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Old 05-25-2012, 09:13 PM   #1
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Installing a shower pan


I'm remodeling a bathroom and it occurred to me today that I'm not sure the best way to handle the shower pan.

I figure I have 3 options:

1. Install the shower pan and then build up the subfloor and tile around it
2. Install the subfloor, shower pan on that and tile around the shower pan
3. Install the floor completely (tile and all) and then install the shower pan over the finished floor.

Any suggestions? Thanks!

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Old 05-25-2012, 09:31 PM   #2
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Installing a shower pan


Subfloor first--then the pan--then the tile backer board--then tile---

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Old 05-25-2012, 09:38 PM   #3
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Installing a shower pan


Thanks Mike- I realize I may have been a little unclear in the original post- the tile I was referring to was the flooring tile.

So, I should lay the subfloor on the complete bathroom- then place the shower pan on top of that surface, and lay floor tile up to and around the shower pan. Did I get that right?
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Old 05-25-2012, 09:46 PM   #4
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Installing a shower pan


What are you calling a sub floor--the subfloor is the 3/4" ply on top of the floor joists--are you looking at the floor joists now?
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Old 05-25-2012, 10:18 PM   #5
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Installing a shower pan


OK Sorry. The bathroom I am working in is on a concrete slab. When I pulled up the old tile I ended up with a slightly irregular surface, so I intend to lay down a layer or Durock with thinset to give me a nice surface for the tile and radiant to lay on. That layer of Durock is what I'm referring to as a subfloor.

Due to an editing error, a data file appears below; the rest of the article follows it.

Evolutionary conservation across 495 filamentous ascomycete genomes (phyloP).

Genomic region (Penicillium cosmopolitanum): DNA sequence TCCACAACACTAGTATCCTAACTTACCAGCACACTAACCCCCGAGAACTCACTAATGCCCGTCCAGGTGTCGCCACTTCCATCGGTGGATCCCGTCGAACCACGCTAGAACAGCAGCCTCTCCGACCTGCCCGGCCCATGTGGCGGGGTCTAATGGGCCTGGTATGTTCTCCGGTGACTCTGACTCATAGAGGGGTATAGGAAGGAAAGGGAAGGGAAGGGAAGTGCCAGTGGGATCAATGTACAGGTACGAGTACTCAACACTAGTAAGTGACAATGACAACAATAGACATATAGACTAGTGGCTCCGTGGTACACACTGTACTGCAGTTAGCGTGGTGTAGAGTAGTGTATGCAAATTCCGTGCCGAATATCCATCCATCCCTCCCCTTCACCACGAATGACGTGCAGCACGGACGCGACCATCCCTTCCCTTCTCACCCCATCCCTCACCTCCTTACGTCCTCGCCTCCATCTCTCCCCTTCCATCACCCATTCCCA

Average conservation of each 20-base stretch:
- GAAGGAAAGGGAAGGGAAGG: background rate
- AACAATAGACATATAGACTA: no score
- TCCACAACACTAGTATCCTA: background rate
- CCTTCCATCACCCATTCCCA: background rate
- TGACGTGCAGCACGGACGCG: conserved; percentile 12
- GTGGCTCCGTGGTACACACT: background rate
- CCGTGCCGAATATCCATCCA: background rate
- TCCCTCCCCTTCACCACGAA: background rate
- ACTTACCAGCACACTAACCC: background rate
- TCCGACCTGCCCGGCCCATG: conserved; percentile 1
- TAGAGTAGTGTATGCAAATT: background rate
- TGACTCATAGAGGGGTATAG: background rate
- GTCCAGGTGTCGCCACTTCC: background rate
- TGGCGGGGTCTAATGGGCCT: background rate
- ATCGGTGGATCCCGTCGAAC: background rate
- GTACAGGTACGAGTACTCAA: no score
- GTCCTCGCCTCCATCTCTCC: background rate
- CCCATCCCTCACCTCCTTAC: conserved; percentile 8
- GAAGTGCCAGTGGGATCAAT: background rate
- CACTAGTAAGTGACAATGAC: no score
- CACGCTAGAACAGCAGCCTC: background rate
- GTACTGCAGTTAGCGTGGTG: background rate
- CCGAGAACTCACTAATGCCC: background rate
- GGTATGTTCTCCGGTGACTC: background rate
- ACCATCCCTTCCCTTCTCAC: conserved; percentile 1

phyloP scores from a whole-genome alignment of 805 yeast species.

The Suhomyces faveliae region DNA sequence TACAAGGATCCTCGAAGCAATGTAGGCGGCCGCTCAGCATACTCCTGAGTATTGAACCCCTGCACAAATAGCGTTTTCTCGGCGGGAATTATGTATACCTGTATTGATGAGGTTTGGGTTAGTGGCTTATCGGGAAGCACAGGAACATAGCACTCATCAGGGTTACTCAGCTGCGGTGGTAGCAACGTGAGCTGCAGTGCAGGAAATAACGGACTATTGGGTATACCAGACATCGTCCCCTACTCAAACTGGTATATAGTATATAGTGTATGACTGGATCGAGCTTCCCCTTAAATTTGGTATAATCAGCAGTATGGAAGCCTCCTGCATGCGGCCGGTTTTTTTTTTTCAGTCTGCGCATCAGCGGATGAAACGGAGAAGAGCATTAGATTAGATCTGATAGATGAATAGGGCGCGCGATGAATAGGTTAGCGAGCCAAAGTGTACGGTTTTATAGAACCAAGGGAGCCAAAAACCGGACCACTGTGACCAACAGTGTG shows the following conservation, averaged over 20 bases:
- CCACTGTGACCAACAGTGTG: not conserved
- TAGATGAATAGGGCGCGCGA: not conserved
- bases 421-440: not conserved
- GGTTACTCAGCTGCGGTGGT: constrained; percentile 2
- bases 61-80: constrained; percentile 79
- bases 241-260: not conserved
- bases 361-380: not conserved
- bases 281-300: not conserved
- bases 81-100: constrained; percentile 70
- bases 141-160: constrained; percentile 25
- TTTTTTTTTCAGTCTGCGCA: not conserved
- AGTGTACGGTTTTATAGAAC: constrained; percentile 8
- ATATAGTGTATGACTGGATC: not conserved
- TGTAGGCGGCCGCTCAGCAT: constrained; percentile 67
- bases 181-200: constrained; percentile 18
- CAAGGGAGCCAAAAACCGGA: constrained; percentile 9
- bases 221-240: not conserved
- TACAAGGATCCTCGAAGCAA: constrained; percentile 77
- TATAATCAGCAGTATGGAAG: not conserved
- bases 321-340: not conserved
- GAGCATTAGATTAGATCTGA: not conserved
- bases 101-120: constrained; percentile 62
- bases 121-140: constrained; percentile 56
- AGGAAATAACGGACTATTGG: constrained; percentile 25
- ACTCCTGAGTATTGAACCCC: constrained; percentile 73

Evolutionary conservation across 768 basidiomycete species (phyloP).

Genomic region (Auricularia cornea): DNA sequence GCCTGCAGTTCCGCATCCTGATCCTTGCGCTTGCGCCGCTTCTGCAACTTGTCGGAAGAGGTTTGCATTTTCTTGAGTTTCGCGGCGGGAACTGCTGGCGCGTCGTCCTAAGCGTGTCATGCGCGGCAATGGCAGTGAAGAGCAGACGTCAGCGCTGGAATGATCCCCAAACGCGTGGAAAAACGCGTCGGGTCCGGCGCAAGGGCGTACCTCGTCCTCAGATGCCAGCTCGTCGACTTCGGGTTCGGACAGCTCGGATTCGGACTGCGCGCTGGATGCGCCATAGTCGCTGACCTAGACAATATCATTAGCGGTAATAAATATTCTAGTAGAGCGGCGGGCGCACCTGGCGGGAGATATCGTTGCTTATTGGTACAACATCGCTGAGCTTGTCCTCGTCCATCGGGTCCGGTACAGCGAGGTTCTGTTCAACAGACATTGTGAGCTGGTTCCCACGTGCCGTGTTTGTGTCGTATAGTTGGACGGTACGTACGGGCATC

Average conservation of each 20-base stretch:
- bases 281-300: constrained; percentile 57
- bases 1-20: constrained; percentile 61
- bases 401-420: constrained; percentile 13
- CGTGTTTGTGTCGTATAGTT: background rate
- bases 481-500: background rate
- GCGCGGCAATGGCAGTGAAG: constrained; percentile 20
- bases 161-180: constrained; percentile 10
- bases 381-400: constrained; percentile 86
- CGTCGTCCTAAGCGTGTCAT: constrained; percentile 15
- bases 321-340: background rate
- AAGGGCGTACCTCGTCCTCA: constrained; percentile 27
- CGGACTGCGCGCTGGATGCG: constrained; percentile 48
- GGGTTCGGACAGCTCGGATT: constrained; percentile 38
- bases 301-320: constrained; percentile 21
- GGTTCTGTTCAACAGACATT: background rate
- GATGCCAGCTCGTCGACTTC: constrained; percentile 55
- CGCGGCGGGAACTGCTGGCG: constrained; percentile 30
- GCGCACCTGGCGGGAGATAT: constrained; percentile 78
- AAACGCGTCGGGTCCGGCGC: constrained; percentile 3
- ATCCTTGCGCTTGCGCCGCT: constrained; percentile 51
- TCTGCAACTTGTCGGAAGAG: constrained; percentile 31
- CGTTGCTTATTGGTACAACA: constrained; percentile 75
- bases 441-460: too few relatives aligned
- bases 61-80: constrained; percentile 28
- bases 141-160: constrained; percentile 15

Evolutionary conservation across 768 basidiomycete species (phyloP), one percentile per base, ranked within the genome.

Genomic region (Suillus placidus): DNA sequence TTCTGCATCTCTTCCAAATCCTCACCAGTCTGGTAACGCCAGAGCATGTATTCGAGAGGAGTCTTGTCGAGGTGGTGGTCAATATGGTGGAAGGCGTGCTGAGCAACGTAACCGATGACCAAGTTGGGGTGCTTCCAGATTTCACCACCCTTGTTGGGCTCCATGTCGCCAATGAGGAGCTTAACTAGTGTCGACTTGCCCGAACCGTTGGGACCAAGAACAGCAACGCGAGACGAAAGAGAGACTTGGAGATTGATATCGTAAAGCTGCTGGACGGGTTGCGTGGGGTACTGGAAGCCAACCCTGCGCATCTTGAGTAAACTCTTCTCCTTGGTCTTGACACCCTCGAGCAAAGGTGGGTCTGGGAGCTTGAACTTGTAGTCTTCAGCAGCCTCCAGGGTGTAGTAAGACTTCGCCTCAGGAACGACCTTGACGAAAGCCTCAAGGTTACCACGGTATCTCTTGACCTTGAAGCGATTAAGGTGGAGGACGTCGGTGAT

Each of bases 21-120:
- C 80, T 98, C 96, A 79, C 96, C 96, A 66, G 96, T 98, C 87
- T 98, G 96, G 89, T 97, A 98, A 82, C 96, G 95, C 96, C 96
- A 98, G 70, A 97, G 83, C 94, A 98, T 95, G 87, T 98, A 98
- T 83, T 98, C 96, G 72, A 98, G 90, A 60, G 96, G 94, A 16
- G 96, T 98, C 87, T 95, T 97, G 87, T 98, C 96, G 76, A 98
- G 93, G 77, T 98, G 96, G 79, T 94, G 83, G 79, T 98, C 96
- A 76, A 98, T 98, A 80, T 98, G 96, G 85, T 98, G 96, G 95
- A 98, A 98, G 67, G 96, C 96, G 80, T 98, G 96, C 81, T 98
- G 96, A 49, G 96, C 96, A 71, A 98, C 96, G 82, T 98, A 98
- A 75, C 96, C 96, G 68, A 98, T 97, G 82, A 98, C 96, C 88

Now there's one more wrinkle. There is a roughly 2ft x 4ft section where the slab was cut away (or never poured) to allow for the plumbing and drain line for the shower. There is what amounts to framing for a deck in that hole, and the hole is capped with a 3/4 and a 1/2 in sheet of plywood sandwiched together.

So my question is really whether I should install the shower pan directly on top of the plywood/concrete slab (which would mean I am laying my durock layer up to and around the shower pan), or if I should lay durock over the entire floor (including the sheetrock hole thing for the plumbing) and then install the pan on top of this "subfloor" and tile up to an around the pan.

I apologize for being so lengthy- I hope that all makes sense.

Thanks in advance for your help!
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Old 05-26-2012, 06:19 AM   #6
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Installing a shower pan


Now I understand---

Set the pan first---fill the plumbing opening with gravel and a thin cap of concrete--

Then level the rough concrete with self leveling compound--the cement board is not going to work over a concrete floor---(underlayment is the word you want)

If you are going to install electric heating to the floor--that needs to be embedded in the self leveling compound.

Then set your tile---
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Old 05-27-2012, 05:06 PM   #7
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Installing a shower pan


Thanks again Mike... two more questions.

1. Last time I did a radiant system I laid the electric wire into the thinset under the tile- my understanding was that I would get a quicker response time since the heat was closer to the tiles. Is this bad? I know I have to be careful not to knick the wire during installation- is that why you recommend embedding it into the thinset or are there other reasons?

2. I must admit to being terrified of self leveling compound. I keep picturing ending up with a big pile of it in one spot hard as a rock, or half the room being covered by it, with the other half not, and the two halves being at different heights. Am I making something out of nothing? I've never worked with the stuff before, and the fact that it dries hard like concrete scares the bejeezus out of me. Any advice?
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Old 05-27-2012, 08:40 PM   #8
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Installing a shower pan


What you do with the heat system depends a lot on the systems recommendations--

Follow the directions to a T---

Some mats are set into thinset an then the tile is installed right on top using more thinset--

Many require embedding into self leveling compound---I've done both--

Jazman has much more experience with these systems than I do---so if he sees this thread and offers you some help---listen to him--

Otherwise follow the makers instructions---Self leveling compound is not as scarey as it sounds--
I've never had trouble with the product---Jifset is my 'go to' brand--but all good brands work about the same---

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